Perhaps Judge Friedman’s unexpected invitation will cause groups like Freedom to Marry to give the DeBoer-Rowse case another look. It isn’t often the facts of a case would cause a conservative judge to invite a challenge to a state’s constitution, especially to an amendment banning same-sex marriage. For the LGBT community to allow this opportunity to pass would be a shame.

April told me this evening she and Jayne “are discussing our next steps and that whatever decision we come to, we will continue to fight for the rights and protection of our children. We continue to believe this too is a children’s rights issue.”

The New Civil Rights Movement will keep you updated on the case. You can help April and Jayne through their adoption fund. 


tncrmJean Ann Esselink is straight friend to the gay community. Proud and loud Liberal. Closet writer of political fiction. Black sheep agnostic Democrat from a conservative Catholic family. living in Northern Oakland County Michigan with Puck the Wonder Beagle.

Follow Jeannie on Twitter as @Uncucumbered or friend her on Facebook.


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RCChicago August 30, 2012 at 11:52 am

Sent an email to Freedom to Marry, Hurman Rights Campaign and Lambda Legal with a link to this very important story. Asked them to look into this and consider helping. Maybe if more folks contact them…?

bsradar August 30, 2012 at 3:35 pm

The judge saw through to the real purpose of this lawsuit, and gave them ten days to state it openly.

SSM is illegal in Michigan.

This case isn't going to change that, which is probably why none of the SSM groups are taking the plunge here.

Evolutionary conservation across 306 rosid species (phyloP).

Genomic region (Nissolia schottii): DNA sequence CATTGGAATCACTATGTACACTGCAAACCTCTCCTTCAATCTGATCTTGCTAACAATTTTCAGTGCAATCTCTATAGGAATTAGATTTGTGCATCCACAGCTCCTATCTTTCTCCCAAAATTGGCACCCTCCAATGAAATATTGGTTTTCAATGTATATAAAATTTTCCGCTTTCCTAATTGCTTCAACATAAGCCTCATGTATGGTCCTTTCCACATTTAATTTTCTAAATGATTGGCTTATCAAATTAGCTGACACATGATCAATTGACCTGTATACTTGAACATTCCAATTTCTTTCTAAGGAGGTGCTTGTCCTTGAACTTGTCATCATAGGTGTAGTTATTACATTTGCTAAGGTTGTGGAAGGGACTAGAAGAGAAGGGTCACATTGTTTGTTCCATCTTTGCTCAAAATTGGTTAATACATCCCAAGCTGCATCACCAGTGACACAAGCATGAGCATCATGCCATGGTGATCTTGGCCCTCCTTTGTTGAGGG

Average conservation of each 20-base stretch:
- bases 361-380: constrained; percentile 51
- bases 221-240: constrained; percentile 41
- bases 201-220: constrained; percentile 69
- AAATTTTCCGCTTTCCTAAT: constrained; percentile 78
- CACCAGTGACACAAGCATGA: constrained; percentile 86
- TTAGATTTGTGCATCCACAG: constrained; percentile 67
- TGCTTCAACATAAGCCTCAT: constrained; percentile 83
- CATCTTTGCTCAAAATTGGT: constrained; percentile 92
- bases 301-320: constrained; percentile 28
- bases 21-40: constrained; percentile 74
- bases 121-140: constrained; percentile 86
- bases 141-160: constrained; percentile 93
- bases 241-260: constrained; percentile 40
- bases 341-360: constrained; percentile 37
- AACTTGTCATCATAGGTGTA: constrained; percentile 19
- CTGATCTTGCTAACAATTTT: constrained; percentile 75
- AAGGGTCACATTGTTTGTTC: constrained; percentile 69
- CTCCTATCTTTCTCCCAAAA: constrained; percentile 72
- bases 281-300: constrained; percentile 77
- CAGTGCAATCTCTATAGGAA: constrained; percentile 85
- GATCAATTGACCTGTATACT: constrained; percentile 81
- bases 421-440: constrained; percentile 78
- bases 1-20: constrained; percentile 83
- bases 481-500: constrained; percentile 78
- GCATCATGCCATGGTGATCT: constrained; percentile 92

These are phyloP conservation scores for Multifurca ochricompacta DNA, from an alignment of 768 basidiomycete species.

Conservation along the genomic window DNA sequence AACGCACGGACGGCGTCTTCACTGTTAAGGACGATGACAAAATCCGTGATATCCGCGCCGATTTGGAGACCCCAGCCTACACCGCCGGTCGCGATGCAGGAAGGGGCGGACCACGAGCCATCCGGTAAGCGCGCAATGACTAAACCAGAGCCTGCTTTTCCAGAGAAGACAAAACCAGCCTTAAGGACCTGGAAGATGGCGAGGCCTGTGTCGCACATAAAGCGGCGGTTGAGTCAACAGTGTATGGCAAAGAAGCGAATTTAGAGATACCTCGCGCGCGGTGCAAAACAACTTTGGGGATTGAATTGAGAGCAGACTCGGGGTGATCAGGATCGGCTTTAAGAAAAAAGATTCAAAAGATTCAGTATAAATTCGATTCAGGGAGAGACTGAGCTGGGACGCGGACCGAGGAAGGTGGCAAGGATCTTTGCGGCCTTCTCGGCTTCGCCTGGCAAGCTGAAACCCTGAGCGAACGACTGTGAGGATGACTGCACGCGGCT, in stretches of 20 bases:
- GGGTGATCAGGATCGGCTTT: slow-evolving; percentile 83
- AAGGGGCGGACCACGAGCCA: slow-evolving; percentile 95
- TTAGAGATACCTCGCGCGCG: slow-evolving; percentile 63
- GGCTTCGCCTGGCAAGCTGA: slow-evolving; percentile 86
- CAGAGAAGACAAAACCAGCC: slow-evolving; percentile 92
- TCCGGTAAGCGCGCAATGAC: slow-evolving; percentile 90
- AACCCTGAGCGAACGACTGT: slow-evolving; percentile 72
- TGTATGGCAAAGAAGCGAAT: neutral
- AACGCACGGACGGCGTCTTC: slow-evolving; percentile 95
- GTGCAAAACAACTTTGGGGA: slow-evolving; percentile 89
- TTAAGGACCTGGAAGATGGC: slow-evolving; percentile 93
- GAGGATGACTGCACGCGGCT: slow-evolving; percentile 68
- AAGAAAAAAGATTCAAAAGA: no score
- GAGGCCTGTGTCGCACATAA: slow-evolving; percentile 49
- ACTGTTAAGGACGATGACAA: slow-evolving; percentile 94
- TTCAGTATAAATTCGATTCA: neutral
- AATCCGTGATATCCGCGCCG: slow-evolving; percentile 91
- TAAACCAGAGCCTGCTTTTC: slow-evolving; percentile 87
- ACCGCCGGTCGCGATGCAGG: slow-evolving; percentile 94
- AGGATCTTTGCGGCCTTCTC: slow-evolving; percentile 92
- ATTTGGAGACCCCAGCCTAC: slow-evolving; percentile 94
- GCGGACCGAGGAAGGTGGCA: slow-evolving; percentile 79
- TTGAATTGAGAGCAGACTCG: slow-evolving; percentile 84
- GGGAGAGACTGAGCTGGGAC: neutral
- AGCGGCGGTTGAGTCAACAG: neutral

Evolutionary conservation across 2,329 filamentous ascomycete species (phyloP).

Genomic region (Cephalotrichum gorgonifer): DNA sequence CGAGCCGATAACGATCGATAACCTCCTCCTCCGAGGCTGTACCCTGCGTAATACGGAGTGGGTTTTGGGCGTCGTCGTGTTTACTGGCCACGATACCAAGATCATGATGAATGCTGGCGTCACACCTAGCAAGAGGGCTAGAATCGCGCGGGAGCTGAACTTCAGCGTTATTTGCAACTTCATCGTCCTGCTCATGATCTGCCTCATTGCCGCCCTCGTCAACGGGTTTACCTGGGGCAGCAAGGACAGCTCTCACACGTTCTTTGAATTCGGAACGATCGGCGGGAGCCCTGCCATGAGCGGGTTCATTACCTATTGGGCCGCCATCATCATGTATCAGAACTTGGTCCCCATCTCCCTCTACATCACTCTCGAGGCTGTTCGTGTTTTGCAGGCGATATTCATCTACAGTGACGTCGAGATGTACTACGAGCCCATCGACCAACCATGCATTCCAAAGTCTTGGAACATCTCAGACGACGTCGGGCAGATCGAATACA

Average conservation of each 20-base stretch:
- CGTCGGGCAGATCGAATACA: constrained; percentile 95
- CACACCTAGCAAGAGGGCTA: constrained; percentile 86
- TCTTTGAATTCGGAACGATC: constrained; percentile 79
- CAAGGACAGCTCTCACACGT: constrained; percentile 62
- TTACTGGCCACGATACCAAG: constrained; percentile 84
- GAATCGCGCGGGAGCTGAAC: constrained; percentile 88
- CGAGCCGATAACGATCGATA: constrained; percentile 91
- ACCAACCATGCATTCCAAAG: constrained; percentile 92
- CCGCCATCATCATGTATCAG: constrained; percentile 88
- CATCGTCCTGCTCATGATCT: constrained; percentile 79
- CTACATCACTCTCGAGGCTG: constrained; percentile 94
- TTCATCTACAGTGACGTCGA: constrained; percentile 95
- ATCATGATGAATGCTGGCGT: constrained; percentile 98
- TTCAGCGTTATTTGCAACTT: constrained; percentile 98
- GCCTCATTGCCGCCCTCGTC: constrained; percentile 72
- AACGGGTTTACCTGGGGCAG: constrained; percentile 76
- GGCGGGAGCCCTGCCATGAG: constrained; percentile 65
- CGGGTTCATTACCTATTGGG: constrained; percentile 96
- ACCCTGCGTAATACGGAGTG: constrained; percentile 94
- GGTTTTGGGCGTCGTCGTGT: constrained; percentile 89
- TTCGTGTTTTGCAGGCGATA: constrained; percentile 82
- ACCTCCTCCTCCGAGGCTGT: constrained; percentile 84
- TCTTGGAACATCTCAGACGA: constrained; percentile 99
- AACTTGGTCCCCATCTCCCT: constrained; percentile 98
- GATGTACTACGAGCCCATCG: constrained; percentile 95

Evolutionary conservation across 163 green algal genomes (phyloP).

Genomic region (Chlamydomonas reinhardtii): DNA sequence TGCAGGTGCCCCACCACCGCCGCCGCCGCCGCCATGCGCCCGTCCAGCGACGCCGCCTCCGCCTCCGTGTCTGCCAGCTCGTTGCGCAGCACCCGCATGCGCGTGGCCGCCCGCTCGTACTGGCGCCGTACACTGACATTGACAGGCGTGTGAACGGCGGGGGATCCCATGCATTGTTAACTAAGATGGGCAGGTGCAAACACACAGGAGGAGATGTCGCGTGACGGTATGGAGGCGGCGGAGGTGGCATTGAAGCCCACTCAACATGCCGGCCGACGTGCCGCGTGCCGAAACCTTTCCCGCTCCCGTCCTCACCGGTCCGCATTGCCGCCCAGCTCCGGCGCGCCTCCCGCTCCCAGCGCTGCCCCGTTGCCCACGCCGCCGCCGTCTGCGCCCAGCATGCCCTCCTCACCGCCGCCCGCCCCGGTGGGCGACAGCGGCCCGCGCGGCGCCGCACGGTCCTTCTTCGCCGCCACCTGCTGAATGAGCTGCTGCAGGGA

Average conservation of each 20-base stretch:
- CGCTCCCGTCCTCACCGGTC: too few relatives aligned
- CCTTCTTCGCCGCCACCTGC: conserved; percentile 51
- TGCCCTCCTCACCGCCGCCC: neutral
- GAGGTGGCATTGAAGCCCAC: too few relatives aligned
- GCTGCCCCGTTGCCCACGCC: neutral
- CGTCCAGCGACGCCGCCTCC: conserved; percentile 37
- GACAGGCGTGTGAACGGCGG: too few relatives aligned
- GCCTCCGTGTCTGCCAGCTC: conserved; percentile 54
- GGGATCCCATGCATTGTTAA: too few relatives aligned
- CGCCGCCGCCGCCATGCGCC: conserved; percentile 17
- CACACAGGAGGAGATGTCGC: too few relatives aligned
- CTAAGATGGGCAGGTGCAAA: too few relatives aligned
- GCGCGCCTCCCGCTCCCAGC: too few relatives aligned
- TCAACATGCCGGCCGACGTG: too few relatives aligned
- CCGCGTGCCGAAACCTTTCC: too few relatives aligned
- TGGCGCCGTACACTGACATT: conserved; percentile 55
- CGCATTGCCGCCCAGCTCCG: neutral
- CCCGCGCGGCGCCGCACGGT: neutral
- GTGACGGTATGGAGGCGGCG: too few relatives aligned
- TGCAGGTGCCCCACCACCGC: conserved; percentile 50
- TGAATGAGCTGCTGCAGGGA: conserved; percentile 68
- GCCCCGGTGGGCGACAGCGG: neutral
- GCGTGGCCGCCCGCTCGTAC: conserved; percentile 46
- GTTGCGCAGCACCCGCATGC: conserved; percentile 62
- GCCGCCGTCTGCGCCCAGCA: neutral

uncucumbered August 30, 2012 at 5:36 pm

What you are implying, that a sitting judge would entrap a plaintiff into a case he could deny it, is completely unethical – the stuff of judicial review and disbarment. You are projecting your own shaky character on an ethical jurist with no facts to support you but wishful thinking, You should apologize to Judge Friedman for the slander you just committed.

Coxhere June 3, 2013 at 9:24 am

Oh yes there IS a "fact." The judge is a Bush appointee and struck down affirmative action at The University of Michigan. Bsradar, you owe no one an apology for anything! And you, uncucumbered, are projecting your own shaky character onto a human being who implied nothing come nearing a slander on anyone. You should apologize to Bsradar for slander you just committed.

bsradar August 30, 2012 at 7:08 pm

There is not the slightest implication as you suggest.

The judge correctly and factually informed the plaintiff that the case they were trying to make involved a challenge to the marriage laws in Michigan.

He gave them ten days to make a decision as to whether they would like to incorporate that challenge into their case, before he rules.

Sounds like a judge bending over backwards to try and be as fair as possible before ruling on the merits.

You should apologize to me for bearing false witness.

Serenifly August 30, 2012 at 10:50 pm

Adoption should be decoupled from marriage, so it's not really the right way to go.

And there are states with successful lawsuits about joint adoption that don't have any form of gay relationship recognition. Most notably Arkansas and Florida. There is no reason why Michigan can't do the same.